The 233,000 worldwide employees of HSBC Holdings Plc were ordered on Monday (Sept. 21) to stay off the bank’s social media sites after a report was leaked to BuzzFeed News and the International Consortium of Investigative Journalists (ICIJ).
Bloomberg News reported that Tricia Weener, HSBC’s global head of marketing, sent a memo to the workforce of the London-based company stating that they must not post to social media until at least 11 a.m. United Kingdom time on Tuesday (Sept 22).
On Monday (Sept. 21), BuzzFeed revealed an underworld of corruption in the world’s banks, detailing how governments allow it to thrive. The Financial Crimes Enforcement Network (FinCEN) uncovered government documents on how giant financial institutions (FIs) move trillions of dollars in suspicious transactions, padding their bottom lines, while terrorists, drug dealers and corrupt politicians are allowed to run free.
FinCEN, a division of the U.S. Department of the Treasury that analyzes financial transactions to combat money laundering, terrorist financing and other financial crimes across the globe, found that the U.S. government appears unable to stop the corruption.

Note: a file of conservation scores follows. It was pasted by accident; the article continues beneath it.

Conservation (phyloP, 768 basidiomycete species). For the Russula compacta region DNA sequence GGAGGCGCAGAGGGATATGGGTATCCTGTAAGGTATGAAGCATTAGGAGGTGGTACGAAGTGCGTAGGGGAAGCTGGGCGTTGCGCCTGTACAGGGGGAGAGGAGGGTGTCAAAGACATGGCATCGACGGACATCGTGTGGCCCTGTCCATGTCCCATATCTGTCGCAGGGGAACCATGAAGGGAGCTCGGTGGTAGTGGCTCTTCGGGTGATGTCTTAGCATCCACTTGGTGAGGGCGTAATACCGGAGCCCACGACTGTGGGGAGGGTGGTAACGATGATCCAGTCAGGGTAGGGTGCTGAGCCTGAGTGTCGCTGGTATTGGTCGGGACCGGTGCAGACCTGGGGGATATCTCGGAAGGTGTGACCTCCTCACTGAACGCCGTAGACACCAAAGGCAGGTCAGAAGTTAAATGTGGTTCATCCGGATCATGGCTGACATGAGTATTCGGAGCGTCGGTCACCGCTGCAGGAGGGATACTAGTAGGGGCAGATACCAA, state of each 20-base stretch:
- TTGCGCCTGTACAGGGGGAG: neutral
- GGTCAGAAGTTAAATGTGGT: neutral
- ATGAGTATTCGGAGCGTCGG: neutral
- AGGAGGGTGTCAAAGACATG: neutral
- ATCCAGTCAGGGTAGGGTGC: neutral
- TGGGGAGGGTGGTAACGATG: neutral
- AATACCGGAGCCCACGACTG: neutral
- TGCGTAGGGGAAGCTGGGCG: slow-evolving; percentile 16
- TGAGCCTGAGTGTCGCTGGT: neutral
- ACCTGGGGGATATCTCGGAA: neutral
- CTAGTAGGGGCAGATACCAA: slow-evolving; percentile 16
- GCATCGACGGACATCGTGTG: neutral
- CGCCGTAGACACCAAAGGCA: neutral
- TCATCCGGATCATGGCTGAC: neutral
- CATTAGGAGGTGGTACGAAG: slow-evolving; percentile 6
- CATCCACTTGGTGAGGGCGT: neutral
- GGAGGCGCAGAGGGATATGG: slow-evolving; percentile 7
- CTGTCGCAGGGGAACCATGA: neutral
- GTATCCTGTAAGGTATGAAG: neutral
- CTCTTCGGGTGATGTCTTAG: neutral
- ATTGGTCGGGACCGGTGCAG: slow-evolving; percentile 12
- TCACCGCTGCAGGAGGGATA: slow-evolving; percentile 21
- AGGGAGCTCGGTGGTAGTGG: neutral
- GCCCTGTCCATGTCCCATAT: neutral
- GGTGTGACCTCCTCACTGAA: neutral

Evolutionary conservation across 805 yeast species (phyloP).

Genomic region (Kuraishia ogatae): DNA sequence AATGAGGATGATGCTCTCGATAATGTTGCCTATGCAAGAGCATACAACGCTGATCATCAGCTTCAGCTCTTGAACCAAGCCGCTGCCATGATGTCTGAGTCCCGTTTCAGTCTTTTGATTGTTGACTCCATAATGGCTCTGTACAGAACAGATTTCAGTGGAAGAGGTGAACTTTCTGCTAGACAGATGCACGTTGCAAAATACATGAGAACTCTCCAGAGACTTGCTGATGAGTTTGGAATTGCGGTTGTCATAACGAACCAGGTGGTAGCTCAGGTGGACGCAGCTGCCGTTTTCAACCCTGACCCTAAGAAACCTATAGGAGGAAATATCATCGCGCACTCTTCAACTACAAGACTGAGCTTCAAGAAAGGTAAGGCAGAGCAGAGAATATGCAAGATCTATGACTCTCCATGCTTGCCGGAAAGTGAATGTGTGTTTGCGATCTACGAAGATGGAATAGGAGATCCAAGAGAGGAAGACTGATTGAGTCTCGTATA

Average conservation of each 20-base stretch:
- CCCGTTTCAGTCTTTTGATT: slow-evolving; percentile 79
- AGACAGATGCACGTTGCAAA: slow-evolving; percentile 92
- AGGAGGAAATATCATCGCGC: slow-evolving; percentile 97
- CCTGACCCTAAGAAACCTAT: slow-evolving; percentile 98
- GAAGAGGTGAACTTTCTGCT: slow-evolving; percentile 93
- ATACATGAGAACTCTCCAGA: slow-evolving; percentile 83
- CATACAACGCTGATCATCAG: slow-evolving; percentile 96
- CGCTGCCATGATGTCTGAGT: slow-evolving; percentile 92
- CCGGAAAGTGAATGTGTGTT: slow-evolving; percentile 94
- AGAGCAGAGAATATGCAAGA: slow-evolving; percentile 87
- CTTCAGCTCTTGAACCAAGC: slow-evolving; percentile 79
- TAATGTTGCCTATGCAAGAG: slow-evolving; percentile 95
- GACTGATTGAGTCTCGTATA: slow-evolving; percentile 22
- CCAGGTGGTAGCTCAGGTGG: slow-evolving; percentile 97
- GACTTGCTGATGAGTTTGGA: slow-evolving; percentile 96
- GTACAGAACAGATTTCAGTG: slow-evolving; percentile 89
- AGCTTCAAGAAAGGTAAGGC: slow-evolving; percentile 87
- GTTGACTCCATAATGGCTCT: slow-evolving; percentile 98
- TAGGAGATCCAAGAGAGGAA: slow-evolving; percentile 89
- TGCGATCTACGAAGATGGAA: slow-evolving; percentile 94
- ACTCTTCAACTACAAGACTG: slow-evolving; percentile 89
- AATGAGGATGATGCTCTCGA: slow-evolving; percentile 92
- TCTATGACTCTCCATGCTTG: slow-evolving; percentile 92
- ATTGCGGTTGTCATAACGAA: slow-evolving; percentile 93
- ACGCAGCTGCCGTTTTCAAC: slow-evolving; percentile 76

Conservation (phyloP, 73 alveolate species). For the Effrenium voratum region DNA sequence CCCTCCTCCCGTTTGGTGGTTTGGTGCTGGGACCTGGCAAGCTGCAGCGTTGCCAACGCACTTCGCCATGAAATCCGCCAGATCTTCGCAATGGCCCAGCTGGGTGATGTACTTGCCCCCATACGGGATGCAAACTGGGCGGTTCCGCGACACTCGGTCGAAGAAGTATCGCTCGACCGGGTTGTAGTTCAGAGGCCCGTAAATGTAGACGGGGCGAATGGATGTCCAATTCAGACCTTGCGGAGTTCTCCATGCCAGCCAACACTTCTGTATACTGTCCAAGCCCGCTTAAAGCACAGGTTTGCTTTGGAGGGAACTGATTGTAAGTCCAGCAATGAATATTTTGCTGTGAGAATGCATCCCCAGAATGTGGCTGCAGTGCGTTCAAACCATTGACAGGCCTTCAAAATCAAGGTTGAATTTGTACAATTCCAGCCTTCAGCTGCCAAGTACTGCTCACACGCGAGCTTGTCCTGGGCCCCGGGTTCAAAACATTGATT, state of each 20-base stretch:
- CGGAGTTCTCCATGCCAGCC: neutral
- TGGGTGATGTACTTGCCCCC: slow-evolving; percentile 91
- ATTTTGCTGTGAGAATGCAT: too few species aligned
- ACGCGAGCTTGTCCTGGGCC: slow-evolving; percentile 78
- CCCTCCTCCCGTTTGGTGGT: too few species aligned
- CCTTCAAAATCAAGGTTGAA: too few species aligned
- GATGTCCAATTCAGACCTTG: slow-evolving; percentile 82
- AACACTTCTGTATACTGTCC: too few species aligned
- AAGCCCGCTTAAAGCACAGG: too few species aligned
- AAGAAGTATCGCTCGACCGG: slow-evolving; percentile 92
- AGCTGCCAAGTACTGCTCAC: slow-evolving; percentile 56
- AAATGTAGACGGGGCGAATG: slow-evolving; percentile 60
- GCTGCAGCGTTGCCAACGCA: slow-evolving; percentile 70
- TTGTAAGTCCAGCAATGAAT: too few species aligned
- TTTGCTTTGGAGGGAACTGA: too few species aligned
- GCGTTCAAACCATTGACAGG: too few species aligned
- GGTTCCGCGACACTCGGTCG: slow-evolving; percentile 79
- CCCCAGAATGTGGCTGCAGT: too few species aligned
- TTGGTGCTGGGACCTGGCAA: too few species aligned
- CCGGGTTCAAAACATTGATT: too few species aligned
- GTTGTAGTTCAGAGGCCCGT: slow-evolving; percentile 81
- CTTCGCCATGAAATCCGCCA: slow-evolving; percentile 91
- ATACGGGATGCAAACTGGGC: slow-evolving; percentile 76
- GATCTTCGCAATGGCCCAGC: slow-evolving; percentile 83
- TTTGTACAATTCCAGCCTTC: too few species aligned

HSBC is one of more than 100 financial institutions named in the leaked documents from FinCEN. Between 1999 and 2017, FinCEN flagged more than $2 trillion in suspicious transactions.
Among the scams highlighted included HSBC in Hong Kong, which allegedly allowed a $15 million Ponzi scheme to move its money even after the business was barred from operating in three states.
In another case, the news outlet reported that when investigators for HSBC in the U.S. asked the Hong Kong branch for the name of the person who owned Trade Leader, a company that had moved more than $500 million through the bank in less than two years, the answer they got was “none available.” That company reportedly emerged at the center of what has been called the Russian Laundromat.
In response, HSBC issued a statement: “Starting in 2012, HSBC embarked on a multi-year journey to overhaul its ability to combat financial crime across more than 60 jurisdictions,” the bank said in response to the stories by BuzzFeed News and the International Consortium of Investigative Journalists. “HSBC is a much safer institution than it was in 2012.”
A spokeswoman for HSBC in London declined to comment.